2. Did Mike Tomlin burn last year's defensive game plan against the BroncTebows in the playoffs? If so, the noxious fumes probably killed the grass on his neighbor's lawn.

3. If James Harrison (questionable, knee) injures Manning, how big will his fine be? The over-under is the Samsung-Apple settlement.

4. If Todd Haley's mind snaps after two or three Steelers sacks, will the sound be picked up by the parabolic microphones? It should sound like fresh celery getting compressed by a heavy-duty table vice.

5. Wouldn't it have been fun to see Manning, Keith Brooking, Champ Bailey, Willis McGahee and Stokley on the same team circa 2007? That team would have been a lock in this game.

Prediction: Steelers 24, Broncos 20

* * *

Washington Redskins at New Orleans Saints

1 p.m. Sunday, Fox
Line: Saints by 8
½

With Saints general manager Mickey Loomis, head coach Sean Payton and interim coach Joe Vitt all suspended, the organizational structure of the Saints is currently higgledy-piggledy. This handy flowchart will help you sort things out:

In Command: Tom Benson, owner.

First Officer: Ethel from human resources, who wants to remind Benson that she is tracking every minute of her overtime.

Second Officer: Alexander Haig. The former Secretary of State went to his grave believing he was third in command of practically everything.

Third Officer: Interim-interim head coach Aaron Kromer.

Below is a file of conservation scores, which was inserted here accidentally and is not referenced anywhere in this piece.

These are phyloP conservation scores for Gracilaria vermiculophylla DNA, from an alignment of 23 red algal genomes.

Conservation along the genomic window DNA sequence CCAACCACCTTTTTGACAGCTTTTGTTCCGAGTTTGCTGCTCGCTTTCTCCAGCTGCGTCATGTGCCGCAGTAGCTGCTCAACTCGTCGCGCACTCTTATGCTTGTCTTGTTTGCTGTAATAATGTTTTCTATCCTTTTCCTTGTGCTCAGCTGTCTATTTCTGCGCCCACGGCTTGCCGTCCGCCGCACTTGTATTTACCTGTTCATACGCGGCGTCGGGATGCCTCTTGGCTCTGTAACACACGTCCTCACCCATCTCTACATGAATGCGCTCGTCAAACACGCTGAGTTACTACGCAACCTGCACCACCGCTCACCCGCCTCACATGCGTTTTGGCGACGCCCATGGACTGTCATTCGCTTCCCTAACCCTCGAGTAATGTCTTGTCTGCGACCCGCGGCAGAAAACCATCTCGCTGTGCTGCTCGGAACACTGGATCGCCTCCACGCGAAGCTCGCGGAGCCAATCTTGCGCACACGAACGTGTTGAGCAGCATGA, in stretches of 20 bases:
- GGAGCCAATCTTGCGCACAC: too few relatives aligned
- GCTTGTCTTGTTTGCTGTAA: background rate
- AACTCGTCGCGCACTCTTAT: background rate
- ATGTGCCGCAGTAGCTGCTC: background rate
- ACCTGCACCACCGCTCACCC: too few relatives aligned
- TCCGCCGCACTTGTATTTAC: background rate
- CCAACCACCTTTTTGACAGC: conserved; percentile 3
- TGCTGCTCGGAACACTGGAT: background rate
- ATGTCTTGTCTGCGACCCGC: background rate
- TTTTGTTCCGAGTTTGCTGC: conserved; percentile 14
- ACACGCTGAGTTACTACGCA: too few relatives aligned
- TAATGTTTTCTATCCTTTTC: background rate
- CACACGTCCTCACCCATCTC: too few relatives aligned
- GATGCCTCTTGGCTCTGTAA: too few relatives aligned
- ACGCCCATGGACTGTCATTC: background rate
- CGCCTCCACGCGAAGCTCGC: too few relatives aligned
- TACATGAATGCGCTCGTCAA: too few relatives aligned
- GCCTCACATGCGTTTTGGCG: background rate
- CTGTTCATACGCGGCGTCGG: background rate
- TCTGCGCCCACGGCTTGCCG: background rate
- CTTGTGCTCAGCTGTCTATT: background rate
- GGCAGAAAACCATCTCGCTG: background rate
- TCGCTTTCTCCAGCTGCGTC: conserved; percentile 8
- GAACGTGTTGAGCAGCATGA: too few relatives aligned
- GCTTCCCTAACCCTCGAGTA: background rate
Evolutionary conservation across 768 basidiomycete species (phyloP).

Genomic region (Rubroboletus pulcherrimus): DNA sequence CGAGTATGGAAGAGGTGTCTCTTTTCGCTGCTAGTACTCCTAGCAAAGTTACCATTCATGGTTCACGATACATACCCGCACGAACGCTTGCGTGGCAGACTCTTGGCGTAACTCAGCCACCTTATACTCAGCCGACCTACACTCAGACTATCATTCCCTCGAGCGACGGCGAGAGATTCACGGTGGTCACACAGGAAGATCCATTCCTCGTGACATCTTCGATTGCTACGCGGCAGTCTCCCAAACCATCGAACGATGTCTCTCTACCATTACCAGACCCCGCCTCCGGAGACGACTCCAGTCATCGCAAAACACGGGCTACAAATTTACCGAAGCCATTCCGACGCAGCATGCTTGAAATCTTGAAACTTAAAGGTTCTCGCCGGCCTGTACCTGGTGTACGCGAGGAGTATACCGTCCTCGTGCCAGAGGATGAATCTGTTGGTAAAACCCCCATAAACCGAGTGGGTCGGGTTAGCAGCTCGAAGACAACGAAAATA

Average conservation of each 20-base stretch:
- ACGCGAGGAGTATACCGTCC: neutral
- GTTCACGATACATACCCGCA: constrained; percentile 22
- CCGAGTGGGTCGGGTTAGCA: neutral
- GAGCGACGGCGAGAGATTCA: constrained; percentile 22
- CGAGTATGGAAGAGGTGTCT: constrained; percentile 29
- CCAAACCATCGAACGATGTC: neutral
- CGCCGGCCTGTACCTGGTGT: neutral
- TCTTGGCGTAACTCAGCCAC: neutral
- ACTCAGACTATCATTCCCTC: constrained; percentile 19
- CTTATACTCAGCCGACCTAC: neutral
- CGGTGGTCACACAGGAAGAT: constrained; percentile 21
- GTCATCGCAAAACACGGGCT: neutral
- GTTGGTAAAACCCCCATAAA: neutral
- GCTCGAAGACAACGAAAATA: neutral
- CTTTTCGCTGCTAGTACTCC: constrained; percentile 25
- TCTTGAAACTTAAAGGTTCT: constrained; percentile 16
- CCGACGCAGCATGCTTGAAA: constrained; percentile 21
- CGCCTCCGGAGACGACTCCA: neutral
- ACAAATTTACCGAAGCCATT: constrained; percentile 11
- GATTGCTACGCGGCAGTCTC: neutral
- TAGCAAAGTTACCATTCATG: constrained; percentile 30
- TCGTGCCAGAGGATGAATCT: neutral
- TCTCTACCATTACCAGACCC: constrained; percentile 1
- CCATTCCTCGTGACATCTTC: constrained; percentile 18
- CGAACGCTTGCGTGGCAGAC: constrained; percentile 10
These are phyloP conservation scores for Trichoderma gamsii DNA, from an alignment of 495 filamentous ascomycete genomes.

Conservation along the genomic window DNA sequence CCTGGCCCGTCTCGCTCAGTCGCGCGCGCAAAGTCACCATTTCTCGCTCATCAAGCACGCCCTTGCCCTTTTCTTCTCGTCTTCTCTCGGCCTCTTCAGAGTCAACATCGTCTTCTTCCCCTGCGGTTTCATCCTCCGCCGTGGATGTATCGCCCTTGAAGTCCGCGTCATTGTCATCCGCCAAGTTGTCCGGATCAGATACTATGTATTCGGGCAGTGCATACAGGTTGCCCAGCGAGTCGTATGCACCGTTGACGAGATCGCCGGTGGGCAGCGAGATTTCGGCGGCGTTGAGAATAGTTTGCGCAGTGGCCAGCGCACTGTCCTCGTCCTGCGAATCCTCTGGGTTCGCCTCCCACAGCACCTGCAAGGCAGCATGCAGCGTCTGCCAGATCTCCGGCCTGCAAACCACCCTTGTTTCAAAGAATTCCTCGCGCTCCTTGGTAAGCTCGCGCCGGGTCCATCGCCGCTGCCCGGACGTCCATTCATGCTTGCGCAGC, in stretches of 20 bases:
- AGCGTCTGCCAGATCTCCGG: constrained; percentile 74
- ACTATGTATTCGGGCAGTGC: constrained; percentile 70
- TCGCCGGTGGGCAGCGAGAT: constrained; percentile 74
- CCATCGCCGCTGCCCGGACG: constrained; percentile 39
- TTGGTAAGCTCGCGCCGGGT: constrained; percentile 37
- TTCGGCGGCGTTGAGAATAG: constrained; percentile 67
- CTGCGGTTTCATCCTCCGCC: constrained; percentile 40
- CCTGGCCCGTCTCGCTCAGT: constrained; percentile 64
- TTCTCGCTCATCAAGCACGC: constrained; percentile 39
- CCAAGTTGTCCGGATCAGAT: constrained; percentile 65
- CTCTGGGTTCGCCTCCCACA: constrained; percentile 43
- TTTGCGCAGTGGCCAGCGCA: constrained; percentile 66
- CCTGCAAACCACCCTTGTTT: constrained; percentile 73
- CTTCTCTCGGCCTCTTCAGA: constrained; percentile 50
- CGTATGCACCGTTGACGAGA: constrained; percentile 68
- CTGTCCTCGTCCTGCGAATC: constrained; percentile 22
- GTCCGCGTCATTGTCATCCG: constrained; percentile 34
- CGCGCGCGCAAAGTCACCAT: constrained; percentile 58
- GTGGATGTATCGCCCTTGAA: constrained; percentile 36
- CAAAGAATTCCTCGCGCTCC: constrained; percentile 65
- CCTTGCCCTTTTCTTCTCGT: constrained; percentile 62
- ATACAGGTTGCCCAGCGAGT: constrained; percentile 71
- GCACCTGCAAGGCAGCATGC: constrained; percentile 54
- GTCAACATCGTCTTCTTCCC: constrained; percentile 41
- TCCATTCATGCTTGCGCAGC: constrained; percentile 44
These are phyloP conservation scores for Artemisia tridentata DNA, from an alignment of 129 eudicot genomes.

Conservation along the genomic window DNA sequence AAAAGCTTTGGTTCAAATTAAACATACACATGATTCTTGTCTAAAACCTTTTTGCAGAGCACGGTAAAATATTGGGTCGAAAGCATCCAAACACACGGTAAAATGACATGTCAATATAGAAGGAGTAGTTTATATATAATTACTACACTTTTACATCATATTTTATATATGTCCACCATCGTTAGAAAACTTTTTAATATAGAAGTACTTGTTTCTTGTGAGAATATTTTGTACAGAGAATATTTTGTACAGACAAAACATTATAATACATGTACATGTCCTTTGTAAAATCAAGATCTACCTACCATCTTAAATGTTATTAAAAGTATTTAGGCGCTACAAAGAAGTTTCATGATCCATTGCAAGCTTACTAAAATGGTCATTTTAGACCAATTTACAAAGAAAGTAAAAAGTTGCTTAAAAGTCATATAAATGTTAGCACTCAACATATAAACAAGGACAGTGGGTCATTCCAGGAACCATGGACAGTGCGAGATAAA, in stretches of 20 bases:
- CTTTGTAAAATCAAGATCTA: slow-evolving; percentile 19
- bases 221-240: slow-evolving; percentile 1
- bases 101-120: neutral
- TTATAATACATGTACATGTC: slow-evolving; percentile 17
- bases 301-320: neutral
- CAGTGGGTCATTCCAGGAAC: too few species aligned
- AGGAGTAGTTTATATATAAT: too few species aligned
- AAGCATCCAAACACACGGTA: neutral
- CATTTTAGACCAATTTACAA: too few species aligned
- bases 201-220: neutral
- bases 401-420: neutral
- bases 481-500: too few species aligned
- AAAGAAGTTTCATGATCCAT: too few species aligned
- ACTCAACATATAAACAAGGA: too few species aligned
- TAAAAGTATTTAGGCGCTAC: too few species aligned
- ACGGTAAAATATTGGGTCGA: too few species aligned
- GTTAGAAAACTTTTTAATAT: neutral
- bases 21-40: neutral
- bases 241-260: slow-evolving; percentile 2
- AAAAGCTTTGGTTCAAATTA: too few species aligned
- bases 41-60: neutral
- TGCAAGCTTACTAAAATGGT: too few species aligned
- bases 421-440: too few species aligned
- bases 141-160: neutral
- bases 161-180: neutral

Fourth Officer: The assistant quality control coach who was nursing an epic French Quarter hangover and stepped out to use the bathroom when Gregg Williams was ranting, sparing himself Bounty Gate culpability.

This may sound like a shaky structure, but a quick look at the Redskins' organizational flowchart reveals that the Saints' plan is comparably sound:

In Command: Dan Snyder, owner.

First Officer: Snyder's sommelier.

Second Officer: Al Haig. See above.

Third Officer: Former running back Clinton Portis, disguised as Snyder's sommelier.

Fourth Officer: Local broadcaster/legendary quarterback Sonny Jurgensen, whose criticism led Robert Griffin III to stop wearing headphones before warmups. Jurgensen's pregame ritual typically involved sobering up, but whatever, headphones are bad because old guys don't like them.

Both the Redskins and Saints hope their starting quarterbacks can provide the talent and leadership they need to overcome major deficiencies elsewhere, but there are two key differences. First, Drew Brees is a record-breaking, Super Bowl-winning veteran, while Griffin is an exciting-but-raw prospect. Second, the Saints' leadership void is temporary.

Prediction: Saints 34, Redskins 17

* * *

New England Patriots at Tennessee Titans

1 p.m. Sunday, Fox
Line: Patriots by 5
½